Jane Ballot

Jane Ballot in writing

Wednesday 9th September

A year ago today, I got the results of the pathology: the lump was malignant.

It felt then as though so much had suddenly changed; and, yet, I had kind of known since the lump was found on the Friday. When I had the first inkling about the malignancy, I wanted to know everything. I am the sort of person who needs to be told all the possibilities, including best and worst case scenarios, then I can position myself on the continuum and understand my options.

I think that that has been one of the hardest things for me to be able to deal with when it comes to this cancer thing: because everything is so individual, the continuum is so long and so varied, that it has not really been possible for me to understand where I sit and what that actually means.

I am still like that. Although I have an idea of how things are, what they mean and how they should progress, there are still no definites.

I still am not sure how usual it is for a person who has had a mastectomy to feel this ‘lump under the arm’ feeling, or how long it may go on for. Although I have read and heard a lot about the lingering effects of chemo on the body, and how harsh the Red Devil is, I am still not entirely sure if it is to be expected that I still get so tired running and don’t seem to be able to function as I would like to. I’m not sure that it is expected to still have the chemo taste, that has lasted for days this time around.

I like knowing things. I like understanding what is going on – particularly when it comes to me!

At the same time, though, I have learnt many lessons from this cancer thing, not the least of which is that everything is different, everyone is different and there is not necessarily every any ‘usual’ against which to measure oneself. Actually, those lessons I mostly knew, the cancer thing just reinforced them for me.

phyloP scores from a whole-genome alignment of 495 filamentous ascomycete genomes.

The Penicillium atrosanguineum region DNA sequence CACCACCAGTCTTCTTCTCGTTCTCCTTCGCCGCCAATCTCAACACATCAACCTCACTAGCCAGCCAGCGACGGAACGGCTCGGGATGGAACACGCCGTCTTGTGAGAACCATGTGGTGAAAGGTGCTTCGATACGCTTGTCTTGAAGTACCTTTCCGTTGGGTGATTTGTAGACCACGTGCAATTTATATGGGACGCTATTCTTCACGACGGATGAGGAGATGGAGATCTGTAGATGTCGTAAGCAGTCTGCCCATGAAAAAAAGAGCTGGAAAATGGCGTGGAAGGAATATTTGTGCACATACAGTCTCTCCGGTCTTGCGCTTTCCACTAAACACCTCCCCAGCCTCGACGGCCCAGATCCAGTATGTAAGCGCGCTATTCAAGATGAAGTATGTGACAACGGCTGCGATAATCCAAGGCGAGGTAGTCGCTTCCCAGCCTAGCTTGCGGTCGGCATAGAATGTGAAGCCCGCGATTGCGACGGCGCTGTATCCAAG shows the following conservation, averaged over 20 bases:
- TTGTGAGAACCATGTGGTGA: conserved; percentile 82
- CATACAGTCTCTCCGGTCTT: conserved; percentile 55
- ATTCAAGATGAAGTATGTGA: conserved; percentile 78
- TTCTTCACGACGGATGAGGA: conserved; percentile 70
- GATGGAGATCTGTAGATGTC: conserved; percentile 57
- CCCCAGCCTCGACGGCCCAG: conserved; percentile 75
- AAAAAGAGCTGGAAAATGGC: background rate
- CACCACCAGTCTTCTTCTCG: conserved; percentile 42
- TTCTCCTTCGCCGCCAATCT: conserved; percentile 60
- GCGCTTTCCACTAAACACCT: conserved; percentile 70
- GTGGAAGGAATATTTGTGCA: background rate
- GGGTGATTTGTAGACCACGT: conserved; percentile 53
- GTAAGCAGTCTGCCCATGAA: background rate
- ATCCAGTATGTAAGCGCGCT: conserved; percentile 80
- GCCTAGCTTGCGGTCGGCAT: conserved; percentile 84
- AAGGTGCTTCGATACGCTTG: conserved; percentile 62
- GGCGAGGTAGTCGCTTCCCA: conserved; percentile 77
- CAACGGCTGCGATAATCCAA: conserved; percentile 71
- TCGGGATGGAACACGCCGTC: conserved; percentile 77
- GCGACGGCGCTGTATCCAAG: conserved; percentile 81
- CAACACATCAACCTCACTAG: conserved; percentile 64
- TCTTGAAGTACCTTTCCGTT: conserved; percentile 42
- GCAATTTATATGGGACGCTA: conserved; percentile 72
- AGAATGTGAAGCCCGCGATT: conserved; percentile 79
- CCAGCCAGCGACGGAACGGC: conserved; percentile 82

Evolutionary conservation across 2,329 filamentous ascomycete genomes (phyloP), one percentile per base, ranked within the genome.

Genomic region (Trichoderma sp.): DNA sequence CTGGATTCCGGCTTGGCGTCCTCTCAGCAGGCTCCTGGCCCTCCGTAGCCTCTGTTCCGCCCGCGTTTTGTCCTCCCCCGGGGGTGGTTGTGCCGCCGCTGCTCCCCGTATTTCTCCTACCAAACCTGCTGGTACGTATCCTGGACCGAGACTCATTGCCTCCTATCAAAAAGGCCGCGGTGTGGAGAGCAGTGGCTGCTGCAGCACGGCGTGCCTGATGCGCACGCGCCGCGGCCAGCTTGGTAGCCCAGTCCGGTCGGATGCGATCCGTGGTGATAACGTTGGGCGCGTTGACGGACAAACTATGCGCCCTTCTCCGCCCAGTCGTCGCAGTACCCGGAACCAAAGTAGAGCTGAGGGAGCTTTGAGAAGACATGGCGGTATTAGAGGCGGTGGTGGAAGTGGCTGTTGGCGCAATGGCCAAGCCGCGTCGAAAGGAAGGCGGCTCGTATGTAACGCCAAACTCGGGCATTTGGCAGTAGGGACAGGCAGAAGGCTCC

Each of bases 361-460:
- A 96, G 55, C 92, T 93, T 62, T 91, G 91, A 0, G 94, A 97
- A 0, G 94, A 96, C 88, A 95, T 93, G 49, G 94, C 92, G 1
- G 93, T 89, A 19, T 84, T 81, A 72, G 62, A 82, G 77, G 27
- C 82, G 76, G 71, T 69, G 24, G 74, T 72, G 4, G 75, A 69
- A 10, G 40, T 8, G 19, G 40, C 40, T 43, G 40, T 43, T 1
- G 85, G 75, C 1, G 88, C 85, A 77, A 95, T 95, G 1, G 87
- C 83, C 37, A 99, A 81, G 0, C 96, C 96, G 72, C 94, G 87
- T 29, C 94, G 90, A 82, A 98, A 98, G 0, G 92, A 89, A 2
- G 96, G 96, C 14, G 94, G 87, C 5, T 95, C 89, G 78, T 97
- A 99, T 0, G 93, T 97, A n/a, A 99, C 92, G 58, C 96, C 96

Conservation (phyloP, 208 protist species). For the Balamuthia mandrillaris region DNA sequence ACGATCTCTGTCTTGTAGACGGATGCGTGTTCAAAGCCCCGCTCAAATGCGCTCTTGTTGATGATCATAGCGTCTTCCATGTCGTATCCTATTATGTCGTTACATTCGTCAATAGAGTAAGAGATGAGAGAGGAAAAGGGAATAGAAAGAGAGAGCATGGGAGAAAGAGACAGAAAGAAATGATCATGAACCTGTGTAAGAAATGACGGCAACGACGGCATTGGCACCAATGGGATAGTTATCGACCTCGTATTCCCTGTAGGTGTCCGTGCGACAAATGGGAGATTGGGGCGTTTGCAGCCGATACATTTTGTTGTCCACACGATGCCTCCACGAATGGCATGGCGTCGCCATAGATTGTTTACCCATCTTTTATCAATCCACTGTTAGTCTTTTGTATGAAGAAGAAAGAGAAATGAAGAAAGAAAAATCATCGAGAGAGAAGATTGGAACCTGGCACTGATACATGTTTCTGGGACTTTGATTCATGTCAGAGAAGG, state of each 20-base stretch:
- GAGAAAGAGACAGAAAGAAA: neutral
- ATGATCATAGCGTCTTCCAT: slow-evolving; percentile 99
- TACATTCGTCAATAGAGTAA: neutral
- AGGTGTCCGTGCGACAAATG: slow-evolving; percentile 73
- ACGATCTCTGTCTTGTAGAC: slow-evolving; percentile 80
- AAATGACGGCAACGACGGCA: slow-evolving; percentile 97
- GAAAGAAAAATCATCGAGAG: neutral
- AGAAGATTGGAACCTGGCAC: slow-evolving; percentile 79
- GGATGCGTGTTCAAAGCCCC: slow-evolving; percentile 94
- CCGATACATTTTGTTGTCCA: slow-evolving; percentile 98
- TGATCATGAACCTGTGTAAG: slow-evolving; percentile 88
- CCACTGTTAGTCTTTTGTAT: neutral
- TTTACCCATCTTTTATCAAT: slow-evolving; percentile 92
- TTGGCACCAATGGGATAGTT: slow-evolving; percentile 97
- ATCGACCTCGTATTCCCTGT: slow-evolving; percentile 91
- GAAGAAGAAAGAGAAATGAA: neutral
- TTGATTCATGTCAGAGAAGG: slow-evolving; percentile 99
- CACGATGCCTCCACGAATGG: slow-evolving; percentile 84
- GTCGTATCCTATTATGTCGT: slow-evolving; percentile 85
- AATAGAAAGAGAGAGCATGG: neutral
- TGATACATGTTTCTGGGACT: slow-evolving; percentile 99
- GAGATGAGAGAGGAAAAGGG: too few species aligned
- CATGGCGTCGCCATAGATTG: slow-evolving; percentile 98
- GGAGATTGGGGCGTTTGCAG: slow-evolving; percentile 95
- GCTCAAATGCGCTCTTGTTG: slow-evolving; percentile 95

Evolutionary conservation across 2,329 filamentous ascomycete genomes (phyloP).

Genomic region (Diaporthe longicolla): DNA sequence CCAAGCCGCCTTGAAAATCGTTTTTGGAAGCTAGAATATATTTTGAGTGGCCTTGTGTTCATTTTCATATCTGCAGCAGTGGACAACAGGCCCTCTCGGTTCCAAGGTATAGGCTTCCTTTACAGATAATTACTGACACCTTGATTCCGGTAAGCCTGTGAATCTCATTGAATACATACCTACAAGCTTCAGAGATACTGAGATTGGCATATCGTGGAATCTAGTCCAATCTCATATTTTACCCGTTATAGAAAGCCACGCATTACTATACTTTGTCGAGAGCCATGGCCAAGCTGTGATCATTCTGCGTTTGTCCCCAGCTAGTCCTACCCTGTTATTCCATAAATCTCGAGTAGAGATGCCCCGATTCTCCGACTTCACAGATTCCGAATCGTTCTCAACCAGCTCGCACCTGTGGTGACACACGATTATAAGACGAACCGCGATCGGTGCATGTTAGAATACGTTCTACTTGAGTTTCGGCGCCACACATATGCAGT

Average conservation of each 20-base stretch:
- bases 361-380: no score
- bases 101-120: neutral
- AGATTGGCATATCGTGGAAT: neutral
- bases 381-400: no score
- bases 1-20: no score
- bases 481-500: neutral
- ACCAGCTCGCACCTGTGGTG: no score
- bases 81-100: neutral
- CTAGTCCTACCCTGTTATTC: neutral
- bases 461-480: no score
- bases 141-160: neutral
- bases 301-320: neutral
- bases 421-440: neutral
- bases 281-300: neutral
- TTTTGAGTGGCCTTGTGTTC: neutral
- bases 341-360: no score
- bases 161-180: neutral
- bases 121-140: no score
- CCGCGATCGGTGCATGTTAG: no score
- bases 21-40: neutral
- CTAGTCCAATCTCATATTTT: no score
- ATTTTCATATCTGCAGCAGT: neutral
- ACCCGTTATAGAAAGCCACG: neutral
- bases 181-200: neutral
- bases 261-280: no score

What I have also learnt is the value in accepting things, taking them in your stride and keeping on marching – even if the stride is slightly altered, slowed down or even broken. It is about keeping the onward momentum.

Actually, that is how I tend to do most things.

I noticed this when I ran today. For some reason, this seems to be a bad week. When I paddled yesterday, my arms got so tired; when I ran today, my body felt like lead and got tired very quickly. When that happens, I don’t stop, I just keep on going – walking, but still moving forward.

I think that that is what this cancer thing is about, or, at least, the way to deal with it is: even if there are bumps and difficulties along the way, the trick is to just keep on moving forward, to keep on just doing it.

I am reminded of when Noel described me as a ‘Nike chick’ – I just do it.

Is there any other way to do anything, actually? Whether it’s this cancer thing, or just simply moving onwards with the aftermath, there is only one way and that is forwards. After all, how else does one conquer anything?

 

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